Mindreading Extra

The small child (mine/yours) pitches a fit when (s)he doesn’t get what (s)he wants. Trouble is, we have no idea what (s)he wants. “Use your words,” we say. “When you stop whining I can understand you,” we say.

Our teenager sulks when we don’t have the right food in the house. “What do you want?” we say, “I’ll get it.” “Food,” is the helpful reply.

Our partner goes on a verbal strike when we don’t do what (s)he expected us to do. Except we had no idea what was expected.

Mama doesn’t pitch a fit, or sulk, or stop speaking. She just waits patiently until I figure it out and offer it. Then sometimes she says yes, she would like that. Usually she adds, “but maybe another time.” Then I have to guess when the right another time is.

Thinking she probably doesn’t know what she wants (I have the same malady – the apple doesn’t fall far; plus she has dementia) sometimes I just do what I think she needs. I am generally wrong. Or I suggest something I think she might like to do and she says, “If you want to.” No, I don’t want to, but I am happy to do it for/with her. That’s the part of it I want to do. Then I have to figure out if she really wants to, or if she really doesn’t want to. It is maddening. It is driving me mad.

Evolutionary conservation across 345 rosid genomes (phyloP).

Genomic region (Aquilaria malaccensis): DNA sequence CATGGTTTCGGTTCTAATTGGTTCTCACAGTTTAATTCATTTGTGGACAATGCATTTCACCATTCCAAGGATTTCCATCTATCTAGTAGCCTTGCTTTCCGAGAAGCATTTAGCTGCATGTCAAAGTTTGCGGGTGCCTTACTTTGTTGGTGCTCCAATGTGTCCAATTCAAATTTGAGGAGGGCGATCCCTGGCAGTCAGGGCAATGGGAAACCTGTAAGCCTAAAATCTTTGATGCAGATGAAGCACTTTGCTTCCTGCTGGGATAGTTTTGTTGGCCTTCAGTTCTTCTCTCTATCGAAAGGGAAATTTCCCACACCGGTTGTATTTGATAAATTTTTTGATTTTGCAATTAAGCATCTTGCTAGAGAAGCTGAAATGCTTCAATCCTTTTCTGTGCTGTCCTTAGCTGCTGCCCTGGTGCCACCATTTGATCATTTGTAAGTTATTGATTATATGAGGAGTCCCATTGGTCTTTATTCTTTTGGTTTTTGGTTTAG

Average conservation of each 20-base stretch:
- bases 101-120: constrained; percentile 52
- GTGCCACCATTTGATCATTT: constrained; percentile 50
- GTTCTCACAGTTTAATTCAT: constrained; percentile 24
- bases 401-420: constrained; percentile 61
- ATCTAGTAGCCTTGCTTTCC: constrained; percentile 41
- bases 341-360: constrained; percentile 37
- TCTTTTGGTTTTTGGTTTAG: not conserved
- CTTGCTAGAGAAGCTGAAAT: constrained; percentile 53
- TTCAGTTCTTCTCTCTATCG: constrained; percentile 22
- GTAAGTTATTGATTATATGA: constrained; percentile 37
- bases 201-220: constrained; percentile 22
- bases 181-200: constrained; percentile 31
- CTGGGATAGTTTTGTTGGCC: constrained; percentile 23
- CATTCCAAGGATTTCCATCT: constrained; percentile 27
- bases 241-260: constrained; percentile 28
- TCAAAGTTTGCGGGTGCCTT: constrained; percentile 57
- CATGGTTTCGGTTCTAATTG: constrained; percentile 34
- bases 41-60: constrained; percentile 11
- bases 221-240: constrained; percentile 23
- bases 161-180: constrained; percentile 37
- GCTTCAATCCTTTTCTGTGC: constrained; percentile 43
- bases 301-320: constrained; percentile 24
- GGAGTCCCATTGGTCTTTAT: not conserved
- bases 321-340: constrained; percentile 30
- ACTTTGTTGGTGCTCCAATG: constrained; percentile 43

On the rare occasion, like this week, she says,  “Yes! I have been wanting that.” “Why didn’t you just ask?” I ask. “I didn’t want to bother you,” she says. She has had children (three), teenagers (three), a spouse. Surely she knows how exhausting mindreading is. I tell her for the umpteenth time to just tell me what she wants. She says she will, with the caveat that I will tell her if I would like to do it later, when I finish whatever uber important thing I am doing. I know she won’t, because another of her lifelong issues is a belief that she doesn’t deserve what she wants.

I am not paid enough to mindread. On the other hand, a pay increase wouldn’t amount to much. But not having to mindread would make my unpaid job so much easier; and more enjoyable. At least I would know I am making someone’s day. (Yes, I told her it would give me joy; that’s why she said she would tell me. She does like to be of service to others.)

On Saturday, we went to lunch and for a drive. After spending 30 minutes convincing her that I had time and wanted to. It made her happy. It made me happy.

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3 thoughts on “Mindreading Extra

  1. Pingback: Mindreading Extra | Writing Down the Story

  2. Pingback: Mindreading Extra | Writing Down the Story

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